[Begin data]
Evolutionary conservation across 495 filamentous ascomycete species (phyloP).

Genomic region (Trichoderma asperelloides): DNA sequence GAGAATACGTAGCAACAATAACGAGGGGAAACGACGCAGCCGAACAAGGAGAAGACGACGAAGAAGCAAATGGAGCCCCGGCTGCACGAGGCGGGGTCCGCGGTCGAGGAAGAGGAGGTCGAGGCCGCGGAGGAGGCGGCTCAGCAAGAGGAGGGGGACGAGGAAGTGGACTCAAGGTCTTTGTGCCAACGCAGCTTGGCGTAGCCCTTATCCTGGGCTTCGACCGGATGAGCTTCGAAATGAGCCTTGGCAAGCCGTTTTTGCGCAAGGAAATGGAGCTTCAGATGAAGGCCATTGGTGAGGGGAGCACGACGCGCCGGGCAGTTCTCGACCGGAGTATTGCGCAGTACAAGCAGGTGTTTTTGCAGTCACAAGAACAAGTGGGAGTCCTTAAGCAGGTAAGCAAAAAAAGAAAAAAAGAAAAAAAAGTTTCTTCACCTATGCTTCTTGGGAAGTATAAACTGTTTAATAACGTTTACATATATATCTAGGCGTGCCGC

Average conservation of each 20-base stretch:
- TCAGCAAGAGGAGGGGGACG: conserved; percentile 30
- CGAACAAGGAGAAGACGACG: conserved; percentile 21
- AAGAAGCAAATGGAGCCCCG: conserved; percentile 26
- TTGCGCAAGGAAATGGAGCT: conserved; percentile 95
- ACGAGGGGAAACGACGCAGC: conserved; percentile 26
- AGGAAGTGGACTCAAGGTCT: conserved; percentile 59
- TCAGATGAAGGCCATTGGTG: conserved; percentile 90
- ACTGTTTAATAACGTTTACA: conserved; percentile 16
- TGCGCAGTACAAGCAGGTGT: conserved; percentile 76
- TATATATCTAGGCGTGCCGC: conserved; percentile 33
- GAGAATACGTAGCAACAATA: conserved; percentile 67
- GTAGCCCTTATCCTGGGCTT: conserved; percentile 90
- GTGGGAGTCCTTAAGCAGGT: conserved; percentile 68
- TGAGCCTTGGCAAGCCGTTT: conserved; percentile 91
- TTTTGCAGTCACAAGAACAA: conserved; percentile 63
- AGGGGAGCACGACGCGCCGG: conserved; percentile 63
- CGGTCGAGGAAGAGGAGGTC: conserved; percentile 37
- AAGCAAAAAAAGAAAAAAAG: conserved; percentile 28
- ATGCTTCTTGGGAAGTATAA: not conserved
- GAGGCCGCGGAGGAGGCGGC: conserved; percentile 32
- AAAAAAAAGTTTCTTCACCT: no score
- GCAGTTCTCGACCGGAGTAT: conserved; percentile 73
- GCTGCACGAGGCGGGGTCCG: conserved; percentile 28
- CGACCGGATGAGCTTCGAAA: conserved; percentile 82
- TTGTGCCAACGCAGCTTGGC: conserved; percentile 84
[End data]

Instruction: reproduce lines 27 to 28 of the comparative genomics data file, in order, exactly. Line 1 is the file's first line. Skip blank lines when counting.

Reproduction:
- CGACCGGATGAGCTTCGAAA: conserved; percentile 82
- TTGTGCCAACGCAGCTTGGC: conserved; percentile 84